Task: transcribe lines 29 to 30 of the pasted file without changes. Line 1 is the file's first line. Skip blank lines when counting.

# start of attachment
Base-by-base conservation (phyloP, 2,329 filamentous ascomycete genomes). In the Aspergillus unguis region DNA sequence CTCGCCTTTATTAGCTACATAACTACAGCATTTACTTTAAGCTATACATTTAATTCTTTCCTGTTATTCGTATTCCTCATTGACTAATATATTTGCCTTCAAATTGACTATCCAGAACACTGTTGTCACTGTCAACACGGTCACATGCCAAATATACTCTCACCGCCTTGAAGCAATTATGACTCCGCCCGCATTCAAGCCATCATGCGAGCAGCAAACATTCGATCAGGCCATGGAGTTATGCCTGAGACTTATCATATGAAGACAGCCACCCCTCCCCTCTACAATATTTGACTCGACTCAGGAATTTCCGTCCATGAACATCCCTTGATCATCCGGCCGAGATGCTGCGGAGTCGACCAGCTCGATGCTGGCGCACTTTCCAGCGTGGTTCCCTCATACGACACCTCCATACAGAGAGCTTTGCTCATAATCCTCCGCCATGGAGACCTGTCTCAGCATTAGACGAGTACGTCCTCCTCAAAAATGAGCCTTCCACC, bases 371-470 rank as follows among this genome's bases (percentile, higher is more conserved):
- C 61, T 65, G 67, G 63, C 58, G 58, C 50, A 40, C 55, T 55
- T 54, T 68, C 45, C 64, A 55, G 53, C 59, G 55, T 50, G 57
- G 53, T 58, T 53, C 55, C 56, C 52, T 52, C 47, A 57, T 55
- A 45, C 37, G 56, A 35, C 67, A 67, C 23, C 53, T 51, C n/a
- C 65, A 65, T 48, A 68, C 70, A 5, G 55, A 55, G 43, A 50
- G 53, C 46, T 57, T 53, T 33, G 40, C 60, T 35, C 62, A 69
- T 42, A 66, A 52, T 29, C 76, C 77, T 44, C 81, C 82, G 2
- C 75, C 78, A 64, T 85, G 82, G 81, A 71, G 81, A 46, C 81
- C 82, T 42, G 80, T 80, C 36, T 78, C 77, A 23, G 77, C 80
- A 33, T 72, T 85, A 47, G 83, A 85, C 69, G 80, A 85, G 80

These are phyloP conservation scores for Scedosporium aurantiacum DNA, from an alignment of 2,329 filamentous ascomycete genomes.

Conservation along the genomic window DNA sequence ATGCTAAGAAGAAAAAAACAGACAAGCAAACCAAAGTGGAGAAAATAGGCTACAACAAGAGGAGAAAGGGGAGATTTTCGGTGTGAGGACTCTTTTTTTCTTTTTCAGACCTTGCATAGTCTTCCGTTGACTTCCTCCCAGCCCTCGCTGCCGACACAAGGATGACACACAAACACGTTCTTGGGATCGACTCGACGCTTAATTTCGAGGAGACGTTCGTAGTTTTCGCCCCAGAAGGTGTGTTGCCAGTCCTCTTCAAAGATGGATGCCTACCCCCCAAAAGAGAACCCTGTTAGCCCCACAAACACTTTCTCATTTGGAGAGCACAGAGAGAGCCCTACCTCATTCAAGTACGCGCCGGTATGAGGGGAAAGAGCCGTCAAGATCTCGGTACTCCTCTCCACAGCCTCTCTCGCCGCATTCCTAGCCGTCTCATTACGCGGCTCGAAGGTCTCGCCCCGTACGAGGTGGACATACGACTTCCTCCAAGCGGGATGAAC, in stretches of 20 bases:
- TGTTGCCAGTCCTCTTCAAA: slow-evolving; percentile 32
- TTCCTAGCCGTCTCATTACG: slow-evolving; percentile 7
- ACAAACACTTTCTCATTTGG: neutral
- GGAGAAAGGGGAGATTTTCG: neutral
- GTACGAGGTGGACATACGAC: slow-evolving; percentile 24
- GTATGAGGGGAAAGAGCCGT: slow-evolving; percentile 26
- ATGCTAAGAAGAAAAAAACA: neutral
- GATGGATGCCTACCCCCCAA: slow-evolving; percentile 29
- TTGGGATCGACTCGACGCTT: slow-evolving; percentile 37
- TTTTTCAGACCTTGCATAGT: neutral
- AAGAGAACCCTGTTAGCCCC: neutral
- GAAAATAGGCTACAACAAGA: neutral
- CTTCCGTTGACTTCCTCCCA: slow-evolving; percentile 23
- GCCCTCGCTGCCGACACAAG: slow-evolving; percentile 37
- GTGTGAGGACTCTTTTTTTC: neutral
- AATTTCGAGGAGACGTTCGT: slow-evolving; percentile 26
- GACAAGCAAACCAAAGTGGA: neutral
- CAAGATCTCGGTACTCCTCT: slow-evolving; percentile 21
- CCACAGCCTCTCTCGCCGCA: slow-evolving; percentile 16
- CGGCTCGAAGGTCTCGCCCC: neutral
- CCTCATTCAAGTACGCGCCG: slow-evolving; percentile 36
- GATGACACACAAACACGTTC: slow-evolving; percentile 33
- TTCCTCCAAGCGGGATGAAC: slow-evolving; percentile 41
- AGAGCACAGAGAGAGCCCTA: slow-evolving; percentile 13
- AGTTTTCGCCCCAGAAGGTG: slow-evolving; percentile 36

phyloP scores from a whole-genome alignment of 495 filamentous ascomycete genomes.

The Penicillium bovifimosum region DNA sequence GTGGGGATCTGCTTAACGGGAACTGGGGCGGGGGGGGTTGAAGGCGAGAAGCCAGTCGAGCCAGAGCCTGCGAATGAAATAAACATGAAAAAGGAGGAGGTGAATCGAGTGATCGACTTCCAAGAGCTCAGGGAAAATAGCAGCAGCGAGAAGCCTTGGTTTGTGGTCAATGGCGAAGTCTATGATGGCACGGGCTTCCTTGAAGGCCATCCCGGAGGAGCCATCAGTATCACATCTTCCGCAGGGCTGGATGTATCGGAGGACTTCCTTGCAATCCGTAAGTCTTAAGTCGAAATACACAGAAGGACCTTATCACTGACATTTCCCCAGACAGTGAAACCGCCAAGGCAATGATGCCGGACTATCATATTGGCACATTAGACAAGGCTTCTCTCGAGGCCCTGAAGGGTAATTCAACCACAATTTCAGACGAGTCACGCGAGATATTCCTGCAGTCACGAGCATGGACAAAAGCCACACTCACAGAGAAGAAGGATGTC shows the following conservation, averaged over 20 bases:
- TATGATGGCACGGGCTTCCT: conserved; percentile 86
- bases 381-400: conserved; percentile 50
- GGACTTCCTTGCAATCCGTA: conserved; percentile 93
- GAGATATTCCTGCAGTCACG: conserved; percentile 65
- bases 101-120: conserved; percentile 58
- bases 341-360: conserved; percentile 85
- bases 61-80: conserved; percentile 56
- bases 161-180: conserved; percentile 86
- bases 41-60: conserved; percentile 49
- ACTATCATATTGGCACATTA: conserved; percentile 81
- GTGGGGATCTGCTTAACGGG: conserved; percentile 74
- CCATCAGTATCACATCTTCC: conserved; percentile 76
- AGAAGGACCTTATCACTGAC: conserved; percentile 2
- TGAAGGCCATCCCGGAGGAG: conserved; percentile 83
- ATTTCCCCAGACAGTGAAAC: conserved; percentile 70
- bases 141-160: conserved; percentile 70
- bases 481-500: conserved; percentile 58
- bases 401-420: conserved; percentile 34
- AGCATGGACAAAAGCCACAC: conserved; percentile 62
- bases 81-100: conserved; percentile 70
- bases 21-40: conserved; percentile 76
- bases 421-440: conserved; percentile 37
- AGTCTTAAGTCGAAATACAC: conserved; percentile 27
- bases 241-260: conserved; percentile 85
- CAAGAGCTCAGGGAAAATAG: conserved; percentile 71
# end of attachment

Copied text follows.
- AATTTCGAGGAGACGTTCGT: slow-evolving; percentile 26
- GACAAGCAAACCAAAGTGGA: neutral